Moreover, the District is prioritizing and investing in the decarbonization of all fossil fuel equipment at all colleges. By replacing all gas fire boilers with the electric equivalent, heating each college will be with 100% carbon-free produced energy. Energy Efficiency/Energy Conservation tactics also include LED retrofitting for all buildings on all campuses, enhancing indoor air quality, using plug control systems, and performing motor efficiency upgrades.
Many of the District’s colleges have buildings that were built before the 1970s that were not designed to be energy efficient, certainly not by today’s standards, or that have outdated equipment that is woefully inefficient. To address this issue, the District is making cost-effective investments to improve building performance, including retrofitting every building with low-energy LED lighting as well as improving insulation and upgrading heating and cooling equipment to further reduce energy waste, costs, and pollution.
The District is investing in developing on-site renewable energy microgrids to allow each college to power its entire campus, including athletic fields, event spaces. and even heating the swimming pools, with free clean renewable energy. In addition, the District is building resilience and continuity of service by installing battery electrical storage systems as well as reducing energy costs and creating zero carbon campuses.
Zero carbon energy will come from investing in solar photovoltaic (PV) systems. Ours is currently a 10,680.6-kw system that generates 15% of the electricity used Districtwide. The District’s Solar PV plan is to replace PV panels older than 10 years with high-efficiency PV panels where it makes sense, install new Solar PV systems where current systems are outdated technology and/or beyond repair, install solar thermal systems, and install microgrid systems at all nine colleges to produce and manage energy use as well as sell back excess energy to local utilities to strengthen the broader grid with clean energy.
Recognizing that achieving energy efficiency isn’t just a technical issue but a social one as well, the District developed and launched a public information and education campaign to inform students, faculty, staff, visitors, and the broader community about the investment in sustainability the District is making at each college and encourage their support and participation. Specifically, the District will promote the use of a web-based portal and smartphone app to report facility issues through outreach events, social media posts, flyers/posters in every classroom, meeting spaces, and community spaces on campus as well as coordinating with each college newspaper.
Adopting Digital Twin Technology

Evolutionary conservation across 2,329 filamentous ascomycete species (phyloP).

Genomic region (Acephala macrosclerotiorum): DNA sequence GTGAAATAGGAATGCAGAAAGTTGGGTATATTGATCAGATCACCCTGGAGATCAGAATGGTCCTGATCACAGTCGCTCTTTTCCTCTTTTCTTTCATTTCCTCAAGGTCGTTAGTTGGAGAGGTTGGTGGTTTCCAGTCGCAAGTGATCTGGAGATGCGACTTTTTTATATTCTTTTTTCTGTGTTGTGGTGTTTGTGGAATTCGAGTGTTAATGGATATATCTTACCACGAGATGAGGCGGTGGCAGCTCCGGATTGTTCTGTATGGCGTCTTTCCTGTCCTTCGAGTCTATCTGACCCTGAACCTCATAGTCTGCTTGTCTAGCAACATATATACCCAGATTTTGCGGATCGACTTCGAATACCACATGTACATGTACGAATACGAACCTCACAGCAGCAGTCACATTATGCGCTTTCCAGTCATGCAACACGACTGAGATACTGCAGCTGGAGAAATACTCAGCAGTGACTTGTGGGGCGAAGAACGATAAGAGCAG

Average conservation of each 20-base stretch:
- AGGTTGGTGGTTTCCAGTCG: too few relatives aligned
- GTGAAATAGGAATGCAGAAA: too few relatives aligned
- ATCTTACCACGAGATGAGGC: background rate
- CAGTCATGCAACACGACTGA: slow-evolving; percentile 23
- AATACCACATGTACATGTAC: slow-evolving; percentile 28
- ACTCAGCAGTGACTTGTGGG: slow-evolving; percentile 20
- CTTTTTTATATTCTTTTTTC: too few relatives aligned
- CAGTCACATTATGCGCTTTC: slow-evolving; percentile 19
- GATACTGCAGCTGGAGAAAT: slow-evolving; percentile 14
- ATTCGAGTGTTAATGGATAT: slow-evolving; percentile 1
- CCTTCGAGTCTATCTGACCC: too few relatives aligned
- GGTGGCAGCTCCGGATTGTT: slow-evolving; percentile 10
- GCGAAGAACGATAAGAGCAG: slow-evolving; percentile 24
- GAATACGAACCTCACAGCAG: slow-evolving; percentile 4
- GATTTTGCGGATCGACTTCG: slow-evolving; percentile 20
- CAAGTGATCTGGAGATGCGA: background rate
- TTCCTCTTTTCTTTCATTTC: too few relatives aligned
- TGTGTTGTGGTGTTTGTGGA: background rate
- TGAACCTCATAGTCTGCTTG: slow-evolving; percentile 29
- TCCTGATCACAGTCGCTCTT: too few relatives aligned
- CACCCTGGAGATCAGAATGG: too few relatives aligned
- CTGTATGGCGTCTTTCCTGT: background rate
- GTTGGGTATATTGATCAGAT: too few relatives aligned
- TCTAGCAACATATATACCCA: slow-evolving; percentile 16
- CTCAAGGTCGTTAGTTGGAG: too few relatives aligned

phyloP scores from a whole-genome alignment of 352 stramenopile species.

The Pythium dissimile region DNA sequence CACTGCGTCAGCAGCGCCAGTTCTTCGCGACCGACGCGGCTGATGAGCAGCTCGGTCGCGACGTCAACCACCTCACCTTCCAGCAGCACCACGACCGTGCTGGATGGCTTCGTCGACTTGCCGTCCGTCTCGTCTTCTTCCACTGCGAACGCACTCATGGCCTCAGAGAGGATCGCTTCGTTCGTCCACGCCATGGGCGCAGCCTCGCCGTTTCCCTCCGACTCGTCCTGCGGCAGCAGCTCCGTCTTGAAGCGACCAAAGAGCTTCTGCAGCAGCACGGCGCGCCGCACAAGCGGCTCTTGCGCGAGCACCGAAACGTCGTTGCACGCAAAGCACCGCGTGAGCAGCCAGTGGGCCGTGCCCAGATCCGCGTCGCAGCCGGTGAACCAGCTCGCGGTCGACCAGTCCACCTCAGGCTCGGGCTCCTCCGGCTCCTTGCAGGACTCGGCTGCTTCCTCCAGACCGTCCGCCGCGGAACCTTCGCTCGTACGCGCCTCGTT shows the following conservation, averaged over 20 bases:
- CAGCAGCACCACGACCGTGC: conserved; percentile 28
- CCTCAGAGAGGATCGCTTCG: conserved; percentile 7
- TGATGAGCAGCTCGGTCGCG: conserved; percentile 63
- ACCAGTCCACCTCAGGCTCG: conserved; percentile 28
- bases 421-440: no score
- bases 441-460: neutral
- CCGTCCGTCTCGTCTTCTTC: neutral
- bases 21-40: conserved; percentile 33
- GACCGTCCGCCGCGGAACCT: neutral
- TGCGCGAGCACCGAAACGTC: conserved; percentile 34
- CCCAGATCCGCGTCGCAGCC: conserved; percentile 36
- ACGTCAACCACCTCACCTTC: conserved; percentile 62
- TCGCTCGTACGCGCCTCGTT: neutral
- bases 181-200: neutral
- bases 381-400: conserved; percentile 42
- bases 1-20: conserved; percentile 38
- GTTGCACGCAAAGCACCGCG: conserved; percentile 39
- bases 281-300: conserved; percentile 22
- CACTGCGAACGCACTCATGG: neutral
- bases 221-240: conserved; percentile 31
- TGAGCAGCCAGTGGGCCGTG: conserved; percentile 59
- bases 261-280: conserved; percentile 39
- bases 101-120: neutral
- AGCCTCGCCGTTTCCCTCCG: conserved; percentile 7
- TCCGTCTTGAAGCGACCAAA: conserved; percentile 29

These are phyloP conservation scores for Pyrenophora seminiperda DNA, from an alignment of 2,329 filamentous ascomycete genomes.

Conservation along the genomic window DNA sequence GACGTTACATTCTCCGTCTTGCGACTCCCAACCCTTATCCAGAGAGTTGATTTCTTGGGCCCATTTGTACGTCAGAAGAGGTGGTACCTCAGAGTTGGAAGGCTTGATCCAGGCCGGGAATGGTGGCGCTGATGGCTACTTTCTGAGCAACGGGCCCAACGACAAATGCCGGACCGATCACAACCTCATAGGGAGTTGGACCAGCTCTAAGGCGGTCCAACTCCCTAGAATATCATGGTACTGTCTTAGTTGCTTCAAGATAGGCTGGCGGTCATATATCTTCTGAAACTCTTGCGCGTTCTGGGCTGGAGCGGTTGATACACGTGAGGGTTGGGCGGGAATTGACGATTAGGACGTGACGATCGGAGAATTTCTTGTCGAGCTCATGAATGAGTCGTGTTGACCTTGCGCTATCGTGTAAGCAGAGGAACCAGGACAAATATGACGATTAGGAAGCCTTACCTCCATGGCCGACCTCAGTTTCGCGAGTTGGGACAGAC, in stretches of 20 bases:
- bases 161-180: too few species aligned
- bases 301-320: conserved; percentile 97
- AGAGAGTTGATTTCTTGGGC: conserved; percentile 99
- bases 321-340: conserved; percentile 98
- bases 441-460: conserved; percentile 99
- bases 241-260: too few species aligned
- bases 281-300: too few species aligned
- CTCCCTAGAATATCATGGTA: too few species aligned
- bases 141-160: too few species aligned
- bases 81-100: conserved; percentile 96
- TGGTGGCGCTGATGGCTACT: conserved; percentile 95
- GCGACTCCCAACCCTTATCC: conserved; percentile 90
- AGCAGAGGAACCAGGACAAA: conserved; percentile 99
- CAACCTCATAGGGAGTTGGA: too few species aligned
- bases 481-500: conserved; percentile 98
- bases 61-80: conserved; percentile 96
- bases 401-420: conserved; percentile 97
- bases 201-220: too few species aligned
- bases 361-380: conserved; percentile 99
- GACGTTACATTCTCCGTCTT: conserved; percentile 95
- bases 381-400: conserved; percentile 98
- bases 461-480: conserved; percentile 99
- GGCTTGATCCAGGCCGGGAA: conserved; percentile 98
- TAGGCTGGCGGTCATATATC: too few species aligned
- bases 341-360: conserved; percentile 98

The jewel in our technical crown, however, is the District’s plan to develop what may be the largest Digital Twin program undertaken to date. A Digital Twin creates a digital representation of a real asset and streams real-time data to generate dynamic solutions. Through the Digital Twin, the District will be able to collect, organize, and analyze real-time data that will lead to data-driven decisions and solutions.
“A digital twin technology is a future tool that is imperative we implement now in order to cover the entire life cycle of an asset and form the core through which connected products and services will communicate,” said Bharat Patel, project lead for BuildLACCD. “With digital twin, decisions at the District won’t just be informed, but propelled by the most cutting-edge, real-time data.”
Through the Digital Twin, the District will be able to monitor and manage energy usage and make immediate adjustments as needed for each of the nine colleges from a centralized location.
With Digital Twin, the District’s facilities don’t just operate, but thrive. The District will be ushering in a new era where real-time metrics will mesh seamlessly with asset condition and performance. This new technology won’t just analyze the present; it will predict the future, simulating scenarios that arm the facilities teams with unparalleled insights.
“It is all about making the smartest choices for the life cycle and driving down the total cost of ownership,” stated LACCD Board of Trustees President, David Vela. “It is not just about being better stewards of limited funds and efficiency, but the commitment to the 2030 elimination of all District’s carbon-based electricity consumption and elimination of ALL other carbon-based energy use by 2040 with clean, renewable and/or sustainable energy sources.”
Through the Digital Twin, the District will be able to monitor and manage energy usage and make immediate adjustments as needed for each of the nine colleges from a centralized location. In addition, this system will provide a web-based portal and a smartphone app that will allow students, faculty, and staff to submit an incident report directly into the system that will generate an immediate response thus improving response time and eliminating energy waste.
“As a public entity, we have a responsibility to manage the public dollar in a way that maximizes the overall benefits for the students we serve,” stated LACCD Chancellor Francisco C. Rodriguez. “By managing our energy and utilities more efficiently, we will meet our sustainability goals and have more funds to meet our students’ basic needs such as housing and other wrap-around services.”
LACCD is poised to pioneer new frontiers with its data-driven approach, setting a groundbreaking standard for higher education facilities management. With Digital Twin, the District will have optimized maintenance and operations, enhanced performance across the District’s asset portfolio, and realized cost savings while achieving their sustainability goals.
Rueben Smith is vice chancellor and chief facilities executive at Los Angeles Community College District, Los Angeles, CA. He can be reached at [email protected]. This is his first article for Facilities Manager. Many thanks to Anna Parra for her valuable assistance.